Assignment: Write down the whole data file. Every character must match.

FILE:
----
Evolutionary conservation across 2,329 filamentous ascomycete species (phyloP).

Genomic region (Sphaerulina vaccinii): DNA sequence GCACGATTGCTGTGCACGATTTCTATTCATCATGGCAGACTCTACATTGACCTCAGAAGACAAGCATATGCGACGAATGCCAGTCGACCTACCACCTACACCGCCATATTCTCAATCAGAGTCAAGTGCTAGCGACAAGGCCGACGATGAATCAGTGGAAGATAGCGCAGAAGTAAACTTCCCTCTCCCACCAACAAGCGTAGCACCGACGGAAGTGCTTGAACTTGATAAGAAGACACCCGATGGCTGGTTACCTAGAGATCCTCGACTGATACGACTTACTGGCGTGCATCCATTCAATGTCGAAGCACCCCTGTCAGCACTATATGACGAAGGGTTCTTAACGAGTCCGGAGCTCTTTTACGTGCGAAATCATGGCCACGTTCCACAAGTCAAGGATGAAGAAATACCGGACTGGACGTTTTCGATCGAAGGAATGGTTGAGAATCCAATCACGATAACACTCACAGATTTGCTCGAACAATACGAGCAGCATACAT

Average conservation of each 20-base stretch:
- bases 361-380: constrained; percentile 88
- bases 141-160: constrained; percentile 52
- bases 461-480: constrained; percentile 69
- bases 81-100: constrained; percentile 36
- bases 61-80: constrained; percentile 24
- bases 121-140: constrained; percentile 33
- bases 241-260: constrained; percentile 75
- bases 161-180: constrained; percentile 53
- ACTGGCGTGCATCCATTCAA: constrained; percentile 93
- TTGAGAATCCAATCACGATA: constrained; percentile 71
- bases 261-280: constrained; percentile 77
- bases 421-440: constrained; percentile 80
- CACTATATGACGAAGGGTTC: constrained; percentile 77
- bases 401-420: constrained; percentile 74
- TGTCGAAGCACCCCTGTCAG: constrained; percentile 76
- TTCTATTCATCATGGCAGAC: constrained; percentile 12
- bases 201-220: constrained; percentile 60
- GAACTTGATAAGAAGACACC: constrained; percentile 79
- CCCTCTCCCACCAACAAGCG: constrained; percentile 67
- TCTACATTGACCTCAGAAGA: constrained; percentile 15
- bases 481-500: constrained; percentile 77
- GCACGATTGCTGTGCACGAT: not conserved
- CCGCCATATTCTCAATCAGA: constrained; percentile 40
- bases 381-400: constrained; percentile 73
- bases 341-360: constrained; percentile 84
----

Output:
Evolutionary conservation across 2,329 filamentous ascomycete species (phyloP).

Genomic region (Sphaerulina vaccinii): DNA sequence GCACGATTGCTGTGCACGATTTCTATTCATCATGGCAGACTCTACATTGACCTCAGAAGACAAGCATATGCGACGAATGCCAGTCGACCTACCACCTACACCGCCATATTCTCAATCAGAGTCAAGTGCTAGCGACAAGGCCGACGATGAATCAGTGGAAGATAGCGCAGAAGTAAACTTCCCTCTCCCACCAACAAGCGTAGCACCGACGGAAGTGCTTGAACTTGATAAGAAGACACCCGATGGCTGGTTACCTAGAGATCCTCGACTGATACGACTTACTGGCGTGCATCCATTCAATGTCGAAGCACCCCTGTCAGCACTATATGACGAAGGGTTCTTAACGAGTCCGGAGCTCTTTTACGTGCGAAATCATGGCCACGTTCCACAAGTCAAGGATGAAGAAATACCGGACTGGACGTTTTCGATCGAAGGAATGGTTGAGAATCCAATCACGATAACACTCACAGATTTGCTCGAACAATACGAGCAGCATACAT

Average conservation of each 20-base stretch:
- bases 361-380: constrained; percentile 88
- bases 141-160: constrained; percentile 52
- bases 461-480: constrained; percentile 69
- bases 81-100: constrained; percentile 36
- bases 61-80: constrained; percentile 24
- bases 121-140: constrained; percentile 33
- bases 241-260: constrained; percentile 75
- bases 161-180: constrained; percentile 53
- ACTGGCGTGCATCCATTCAA: constrained; percentile 93
- TTGAGAATCCAATCACGATA: constrained; percentile 71
- bases 261-280: constrained; percentile 77
- bases 421-440: constrained; percentile 80
- CACTATATGACGAAGGGTTC: constrained; percentile 77
- bases 401-420: constrained; percentile 74
- TGTCGAAGCACCCCTGTCAG: constrained; percentile 76
- TTCTATTCATCATGGCAGAC: constrained; percentile 12
- bases 201-220: constrained; percentile 60
- GAACTTGATAAGAAGACACC: constrained; percentile 79
- CCCTCTCCCACCAACAAGCG: constrained; percentile 67
- TCTACATTGACCTCAGAAGA: constrained; percentile 15
- bases 481-500: constrained; percentile 77
- GCACGATTGCTGTGCACGAT: not conserved
- CCGCCATATTCTCAATCAGA: constrained; percentile 40
- bases 381-400: constrained; percentile 73
- bases 341-360: constrained; percentile 84